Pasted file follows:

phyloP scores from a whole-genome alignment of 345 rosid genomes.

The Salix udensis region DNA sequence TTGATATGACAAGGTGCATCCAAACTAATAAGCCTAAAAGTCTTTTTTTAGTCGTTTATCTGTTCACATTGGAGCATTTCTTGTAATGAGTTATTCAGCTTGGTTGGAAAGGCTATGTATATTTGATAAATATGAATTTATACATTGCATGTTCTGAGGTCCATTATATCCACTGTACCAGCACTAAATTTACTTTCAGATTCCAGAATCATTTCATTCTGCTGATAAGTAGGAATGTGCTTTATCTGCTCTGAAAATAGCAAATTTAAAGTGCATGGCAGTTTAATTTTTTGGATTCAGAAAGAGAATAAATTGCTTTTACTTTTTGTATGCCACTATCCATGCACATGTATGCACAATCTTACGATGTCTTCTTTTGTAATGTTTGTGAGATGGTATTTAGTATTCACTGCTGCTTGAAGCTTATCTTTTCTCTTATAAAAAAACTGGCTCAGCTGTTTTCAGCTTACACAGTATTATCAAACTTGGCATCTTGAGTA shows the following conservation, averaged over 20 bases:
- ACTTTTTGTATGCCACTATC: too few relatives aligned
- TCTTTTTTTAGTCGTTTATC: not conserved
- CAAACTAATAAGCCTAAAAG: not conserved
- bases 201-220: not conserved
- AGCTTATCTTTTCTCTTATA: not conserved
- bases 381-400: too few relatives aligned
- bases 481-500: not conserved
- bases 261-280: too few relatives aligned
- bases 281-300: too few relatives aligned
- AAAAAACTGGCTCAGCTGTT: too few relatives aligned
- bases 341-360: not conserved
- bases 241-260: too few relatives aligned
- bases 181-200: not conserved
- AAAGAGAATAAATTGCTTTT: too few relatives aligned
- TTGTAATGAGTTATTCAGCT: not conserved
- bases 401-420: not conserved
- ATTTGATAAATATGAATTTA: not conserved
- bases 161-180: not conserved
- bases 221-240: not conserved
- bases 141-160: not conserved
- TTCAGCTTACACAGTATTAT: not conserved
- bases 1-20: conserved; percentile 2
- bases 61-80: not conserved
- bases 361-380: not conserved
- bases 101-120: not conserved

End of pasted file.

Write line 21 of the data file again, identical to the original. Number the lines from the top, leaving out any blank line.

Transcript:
- bases 221-240: not conserved